If you don't have a great memory take lots of pics before you take something apart because EVERYTHING has to go back in its original place in its original orientation.

Here some more pics for the fuel injection. My car is a 2004 S.

post-64239-0-54702900-1383848688_thumb.j

post-64239-0-13153400-1383848726_thumb.j

post-64239-0-20810000-1383848758_thumb.j

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I'll be buying both books once I've ordered the parts, though I have a fairly good memory, I catalog with notes, pictures and video as I work along. I even try to keep bolts and nuts where-ever they came from still attached to each part.

I'll be replacing the oil filler tube as well, though it was caked in its own grimy wet oil, it didn't appear to be causing any leak downwards to the block as near as I can tell.

I see in your third picture you had disconnected your fuel lines entirely...prior to dropping the engine. Though I don't need to preform any fuel injector maintenance at this time, I should be able to separate the fuel line rail and injectors from the manifold without disrupting the pressure (or the fuel line) right?

*With mine being the 2001S, I think it doesn't have the fuel return line.

Edited by zodman
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The 6 ton jacks should go to 24" so you should be fine. If you remove the cross member, the wheels will spread (bye bye alignment) but you can pull them back as pjq mentioned with a ratchet strap. Don't forget to post some of those pictures and/or videos! :-)

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Not finding any answers to the safe and proper removal of the 4-6 manifold, I found myself in a quandary, trying to logically solve the riddle.

Disconnected the electrical connections (spark etc. fuel)

Removed bolts holding fuel rail (2)

Removed the air filter housing...Removed the bolts on the manifold (6)

Removed single bolt holding positive crankcase ventilation valve

The hose that runs across the engine that connects to the positive crankcase ventilation valve is one tricky bastard. There's not much flex to it, and only a few inches of play within the area of the manifold. In considering its removal, I also removed the AOS which gave a little but of flex, but not as much as I'd hoped. I deduced some room could be gained if I removed the oil cooler---what's the harm in trying...I'd already drained the oil....

Good thing I'd already covered and masked out the Intakes.

The oil sep still had a healthy dose of coolant in it as well as some oil. After cleaning up that fiasco, and chiding myself for forgetting to also drain the coolant for an impending flush, I noticed two fairly large pieces of plastic that were stuck in the coolant portion of the sep. in the rear portion of the unit...about the same color and thickness of the Air filter housing plastic.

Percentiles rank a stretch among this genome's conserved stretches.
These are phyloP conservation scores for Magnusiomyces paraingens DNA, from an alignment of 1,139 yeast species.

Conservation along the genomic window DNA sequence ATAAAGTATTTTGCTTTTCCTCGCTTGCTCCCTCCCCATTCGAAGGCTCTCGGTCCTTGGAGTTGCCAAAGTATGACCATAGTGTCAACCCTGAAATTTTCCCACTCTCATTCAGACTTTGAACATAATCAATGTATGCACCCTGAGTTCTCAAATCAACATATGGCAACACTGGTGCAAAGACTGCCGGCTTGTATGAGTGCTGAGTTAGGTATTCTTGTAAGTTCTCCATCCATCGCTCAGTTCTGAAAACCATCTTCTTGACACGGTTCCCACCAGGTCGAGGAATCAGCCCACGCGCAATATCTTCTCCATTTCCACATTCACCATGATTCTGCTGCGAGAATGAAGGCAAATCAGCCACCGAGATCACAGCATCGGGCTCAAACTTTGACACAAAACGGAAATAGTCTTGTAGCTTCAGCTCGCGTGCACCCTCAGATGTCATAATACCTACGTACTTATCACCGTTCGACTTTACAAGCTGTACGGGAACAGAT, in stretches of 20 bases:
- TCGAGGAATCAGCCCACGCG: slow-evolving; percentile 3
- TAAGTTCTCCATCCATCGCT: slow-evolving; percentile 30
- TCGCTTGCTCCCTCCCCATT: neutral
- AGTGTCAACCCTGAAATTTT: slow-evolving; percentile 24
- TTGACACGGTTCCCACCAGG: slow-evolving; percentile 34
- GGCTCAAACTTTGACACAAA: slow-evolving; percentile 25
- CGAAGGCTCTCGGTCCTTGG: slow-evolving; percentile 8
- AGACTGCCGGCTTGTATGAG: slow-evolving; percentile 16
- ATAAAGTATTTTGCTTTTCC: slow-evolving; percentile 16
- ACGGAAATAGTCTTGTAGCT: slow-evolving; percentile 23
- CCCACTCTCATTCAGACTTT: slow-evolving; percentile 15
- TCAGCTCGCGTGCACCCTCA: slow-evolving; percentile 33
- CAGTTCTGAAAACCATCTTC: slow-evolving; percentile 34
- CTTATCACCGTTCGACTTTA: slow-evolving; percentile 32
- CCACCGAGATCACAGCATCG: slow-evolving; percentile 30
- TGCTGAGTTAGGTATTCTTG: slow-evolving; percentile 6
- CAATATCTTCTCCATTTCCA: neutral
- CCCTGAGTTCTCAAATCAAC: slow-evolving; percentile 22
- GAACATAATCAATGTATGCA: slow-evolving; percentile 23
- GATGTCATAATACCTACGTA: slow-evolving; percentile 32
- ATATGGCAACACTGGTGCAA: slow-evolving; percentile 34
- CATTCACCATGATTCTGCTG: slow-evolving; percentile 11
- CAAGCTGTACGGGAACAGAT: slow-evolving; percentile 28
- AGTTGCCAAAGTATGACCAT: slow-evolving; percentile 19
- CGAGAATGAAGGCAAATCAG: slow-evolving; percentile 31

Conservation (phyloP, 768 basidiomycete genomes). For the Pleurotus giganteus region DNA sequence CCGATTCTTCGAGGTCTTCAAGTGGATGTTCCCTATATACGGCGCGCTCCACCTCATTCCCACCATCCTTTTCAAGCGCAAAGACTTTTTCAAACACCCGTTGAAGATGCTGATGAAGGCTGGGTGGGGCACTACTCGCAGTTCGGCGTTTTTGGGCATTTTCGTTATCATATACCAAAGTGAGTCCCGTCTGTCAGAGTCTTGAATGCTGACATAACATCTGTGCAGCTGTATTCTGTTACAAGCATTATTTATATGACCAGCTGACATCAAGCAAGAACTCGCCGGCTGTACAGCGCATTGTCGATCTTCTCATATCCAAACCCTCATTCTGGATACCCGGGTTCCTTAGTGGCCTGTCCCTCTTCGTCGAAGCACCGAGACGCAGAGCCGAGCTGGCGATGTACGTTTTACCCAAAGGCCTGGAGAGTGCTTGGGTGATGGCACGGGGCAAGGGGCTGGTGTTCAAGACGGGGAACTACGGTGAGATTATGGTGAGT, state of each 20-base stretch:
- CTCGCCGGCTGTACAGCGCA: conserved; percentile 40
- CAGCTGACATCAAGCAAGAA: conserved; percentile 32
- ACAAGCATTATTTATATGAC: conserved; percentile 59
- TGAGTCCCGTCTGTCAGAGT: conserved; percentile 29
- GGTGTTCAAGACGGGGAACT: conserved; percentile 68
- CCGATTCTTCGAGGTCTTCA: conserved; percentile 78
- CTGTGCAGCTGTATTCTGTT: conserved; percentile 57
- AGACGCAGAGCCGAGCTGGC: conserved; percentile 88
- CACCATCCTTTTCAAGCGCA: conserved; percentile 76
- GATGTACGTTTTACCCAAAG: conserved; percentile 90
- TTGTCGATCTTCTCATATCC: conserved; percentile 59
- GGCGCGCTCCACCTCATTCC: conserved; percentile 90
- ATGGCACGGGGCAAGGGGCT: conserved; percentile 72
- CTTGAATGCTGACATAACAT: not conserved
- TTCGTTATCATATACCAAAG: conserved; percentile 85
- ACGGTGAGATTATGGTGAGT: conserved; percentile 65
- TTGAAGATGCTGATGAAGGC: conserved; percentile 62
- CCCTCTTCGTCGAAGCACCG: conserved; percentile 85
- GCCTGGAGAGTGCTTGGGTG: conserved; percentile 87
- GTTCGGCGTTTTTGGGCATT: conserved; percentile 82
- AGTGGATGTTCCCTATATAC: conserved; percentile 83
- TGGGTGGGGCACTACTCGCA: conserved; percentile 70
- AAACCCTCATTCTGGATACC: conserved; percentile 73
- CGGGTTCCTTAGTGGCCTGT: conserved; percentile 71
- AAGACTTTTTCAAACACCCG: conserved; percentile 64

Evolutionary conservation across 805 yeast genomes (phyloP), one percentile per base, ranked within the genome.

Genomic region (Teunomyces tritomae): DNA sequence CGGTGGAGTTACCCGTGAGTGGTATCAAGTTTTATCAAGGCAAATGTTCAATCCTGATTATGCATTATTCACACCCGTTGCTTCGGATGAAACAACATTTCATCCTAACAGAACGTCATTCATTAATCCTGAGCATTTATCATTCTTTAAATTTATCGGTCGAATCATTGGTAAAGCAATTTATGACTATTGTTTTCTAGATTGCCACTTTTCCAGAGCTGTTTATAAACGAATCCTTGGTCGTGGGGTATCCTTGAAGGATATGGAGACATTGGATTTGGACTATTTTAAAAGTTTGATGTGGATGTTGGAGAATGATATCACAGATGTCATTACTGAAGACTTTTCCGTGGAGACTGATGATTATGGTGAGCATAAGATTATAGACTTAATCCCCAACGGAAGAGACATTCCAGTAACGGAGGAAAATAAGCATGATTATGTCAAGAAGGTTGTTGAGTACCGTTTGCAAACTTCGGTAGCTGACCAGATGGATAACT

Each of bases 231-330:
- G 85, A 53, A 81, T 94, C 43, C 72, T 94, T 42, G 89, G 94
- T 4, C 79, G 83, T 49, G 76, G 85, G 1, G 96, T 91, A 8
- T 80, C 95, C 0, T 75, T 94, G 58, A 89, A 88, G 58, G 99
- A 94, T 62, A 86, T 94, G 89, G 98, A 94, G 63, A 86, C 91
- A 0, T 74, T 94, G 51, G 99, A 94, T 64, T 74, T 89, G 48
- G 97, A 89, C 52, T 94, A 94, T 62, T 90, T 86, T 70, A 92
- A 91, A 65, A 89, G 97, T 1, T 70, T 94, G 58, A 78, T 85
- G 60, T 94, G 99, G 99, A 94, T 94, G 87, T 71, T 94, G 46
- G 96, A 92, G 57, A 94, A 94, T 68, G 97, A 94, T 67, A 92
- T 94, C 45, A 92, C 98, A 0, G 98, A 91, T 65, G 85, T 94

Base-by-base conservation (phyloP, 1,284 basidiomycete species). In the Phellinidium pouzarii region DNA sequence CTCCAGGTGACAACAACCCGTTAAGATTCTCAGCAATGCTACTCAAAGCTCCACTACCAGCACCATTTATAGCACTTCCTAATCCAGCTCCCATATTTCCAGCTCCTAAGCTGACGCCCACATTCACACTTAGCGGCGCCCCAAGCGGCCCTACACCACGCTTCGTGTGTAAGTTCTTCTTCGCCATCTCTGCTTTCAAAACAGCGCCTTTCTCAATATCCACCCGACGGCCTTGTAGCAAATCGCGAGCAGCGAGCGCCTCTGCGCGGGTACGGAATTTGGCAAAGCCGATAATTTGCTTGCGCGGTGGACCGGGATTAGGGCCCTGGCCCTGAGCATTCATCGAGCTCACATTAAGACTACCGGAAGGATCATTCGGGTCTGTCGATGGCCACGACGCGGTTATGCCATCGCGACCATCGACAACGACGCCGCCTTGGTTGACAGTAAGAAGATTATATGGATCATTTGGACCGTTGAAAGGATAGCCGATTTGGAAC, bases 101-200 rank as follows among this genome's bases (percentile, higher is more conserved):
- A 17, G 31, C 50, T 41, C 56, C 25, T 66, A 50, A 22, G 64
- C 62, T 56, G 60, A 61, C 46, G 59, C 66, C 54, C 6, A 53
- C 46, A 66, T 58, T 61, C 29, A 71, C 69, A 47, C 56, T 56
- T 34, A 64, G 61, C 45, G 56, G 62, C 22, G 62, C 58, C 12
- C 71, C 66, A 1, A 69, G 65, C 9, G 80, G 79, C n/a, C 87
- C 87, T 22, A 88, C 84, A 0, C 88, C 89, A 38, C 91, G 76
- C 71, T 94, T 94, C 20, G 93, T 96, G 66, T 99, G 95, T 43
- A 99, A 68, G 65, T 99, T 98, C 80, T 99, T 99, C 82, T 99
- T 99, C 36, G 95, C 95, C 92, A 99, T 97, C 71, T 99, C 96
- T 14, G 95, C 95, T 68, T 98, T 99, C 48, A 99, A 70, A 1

This is turning into a snowball...

My thoughts were immediately on the water pump, though I recently just replaced it, the previous one was also fine...but the blades aren't black, they are a shade of brown. I don't know how long those two pieces of plastic were in there....just that they are there. If anyone encountered similar experience from that I'd like to hear the details.

But in other news, I did successfully remove the intake manifold.

Now the cleanup begins...

Edited by zodman
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  • 2 weeks later...

Haaaha, NewArt I think I've scarred you for life with the pic of my car ready for downhill skiing!

Zodman i uesd a web ratchet to pull the exhaust system back into place (worked well) as well as using the web ratchet for replacing the large triangular reinforcement plate that ties the left to right suspension together (worked well), forgot to mention that prior NewArt.

One or two of these web ratchets would probably do the job for pulling your crossmember back into place.

Note on car jacked height - I've been under the car a couple times recentley and have only used the 3 ton car stands with a height of approx. 18 inches - what a PITA, you don't have much room to manouver and turn. Its just ok for oil change and inspection. I think 21 inches plus would be a good height to start with. Realistically you want to be able to roll under your car so what ever your shoulder width is would make a good minimum car height.

Regarding the wet spot on your engine around #1 cylinder area, I don't think it could be the steering reservoir, that is more on the other side of the engine center line.